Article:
At its core, my work weaves together the heavy trends of geopolitics and demographics into a tapestry that can be viewed from any number of directions. Most folks in spaces political, economic or strategic tend to gloss over demography. Much to their detriment in my opinion. Yes, decades-long trends take decades to play out, but once they arrive, they have decades of steam behind them and have become absolutely irresistible. Glaciers are boring until they punch you in the face.

So with just a touch of fanfare this holiday season we’re launching an open-ended video series on the guts and glory of all things demographic. We’ll start today with a bit of a what’s-what, before delving into a small army of countries, topics and forecasts.

We’ll begin today with a run through of the demographic patterns of the past several decades so you can take an educated stab at the issues in play.

Here at Zeihan On Geopolitics we select a single charity to sponsor. We have two criteria:
First, we look across the world and use our skill sets to identify where the needs are most acute. Second, we look for an institution with preexisting networks for both materials gathering and aid distribution. That way we know every cent of our donation is not simply going directly to where help is needed most, but our donations serve as a force multiplier for a system already in existence. Then we give what we can.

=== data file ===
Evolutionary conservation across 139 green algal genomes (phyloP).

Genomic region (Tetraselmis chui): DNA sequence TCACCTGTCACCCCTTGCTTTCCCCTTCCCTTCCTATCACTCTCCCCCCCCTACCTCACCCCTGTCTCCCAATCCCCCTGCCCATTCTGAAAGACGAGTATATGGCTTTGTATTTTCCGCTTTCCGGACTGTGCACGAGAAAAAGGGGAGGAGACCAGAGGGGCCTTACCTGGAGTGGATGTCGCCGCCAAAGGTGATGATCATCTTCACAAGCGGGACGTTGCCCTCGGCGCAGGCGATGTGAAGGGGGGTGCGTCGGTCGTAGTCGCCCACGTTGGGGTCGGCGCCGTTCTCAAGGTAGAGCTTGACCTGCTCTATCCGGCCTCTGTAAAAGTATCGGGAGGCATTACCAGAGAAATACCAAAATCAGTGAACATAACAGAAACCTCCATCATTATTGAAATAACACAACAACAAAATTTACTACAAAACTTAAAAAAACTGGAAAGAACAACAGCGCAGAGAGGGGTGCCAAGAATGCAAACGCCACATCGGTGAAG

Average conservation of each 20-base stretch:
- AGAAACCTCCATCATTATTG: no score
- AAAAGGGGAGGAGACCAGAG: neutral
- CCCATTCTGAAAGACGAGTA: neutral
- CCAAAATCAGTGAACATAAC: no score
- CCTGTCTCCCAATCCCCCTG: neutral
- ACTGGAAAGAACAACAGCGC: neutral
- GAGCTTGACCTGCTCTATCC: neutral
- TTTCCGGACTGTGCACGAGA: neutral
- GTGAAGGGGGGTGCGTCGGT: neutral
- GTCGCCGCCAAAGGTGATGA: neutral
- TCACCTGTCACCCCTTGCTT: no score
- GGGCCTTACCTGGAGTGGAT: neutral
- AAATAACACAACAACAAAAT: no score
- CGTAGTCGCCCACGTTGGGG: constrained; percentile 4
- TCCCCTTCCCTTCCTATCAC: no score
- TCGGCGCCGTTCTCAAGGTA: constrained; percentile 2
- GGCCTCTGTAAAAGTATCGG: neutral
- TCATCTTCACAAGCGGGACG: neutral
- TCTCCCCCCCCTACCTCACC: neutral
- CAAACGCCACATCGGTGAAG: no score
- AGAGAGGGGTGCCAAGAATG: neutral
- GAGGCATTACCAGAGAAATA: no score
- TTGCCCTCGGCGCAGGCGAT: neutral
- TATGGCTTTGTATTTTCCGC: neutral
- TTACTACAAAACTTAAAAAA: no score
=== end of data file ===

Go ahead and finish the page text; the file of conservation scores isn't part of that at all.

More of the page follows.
Today, our chosen charity is a group called Medshare, which provides emergency medical services to communities in need, with a very heavy emphasis on locations facing acute crises. Medshare operates right in the thick of it. Until future notice, every cent we earn from every book we sell in every format through every retailer is going to Medshare’s Ukraine fund.
And then there’s you.
Our newsletters and videologues are not only free, they will always be free. We also will never share your contact information with anyone. All we ask is that if you find one of our releases in any way useful, that you make a donation to Medshare. Over one third of Ukraine’s pre-war population has either been forced from their homes, kidnapped and shipped to Russia, or is trying to survive in occupied lands. This is our way to help who we can. Please, join us.



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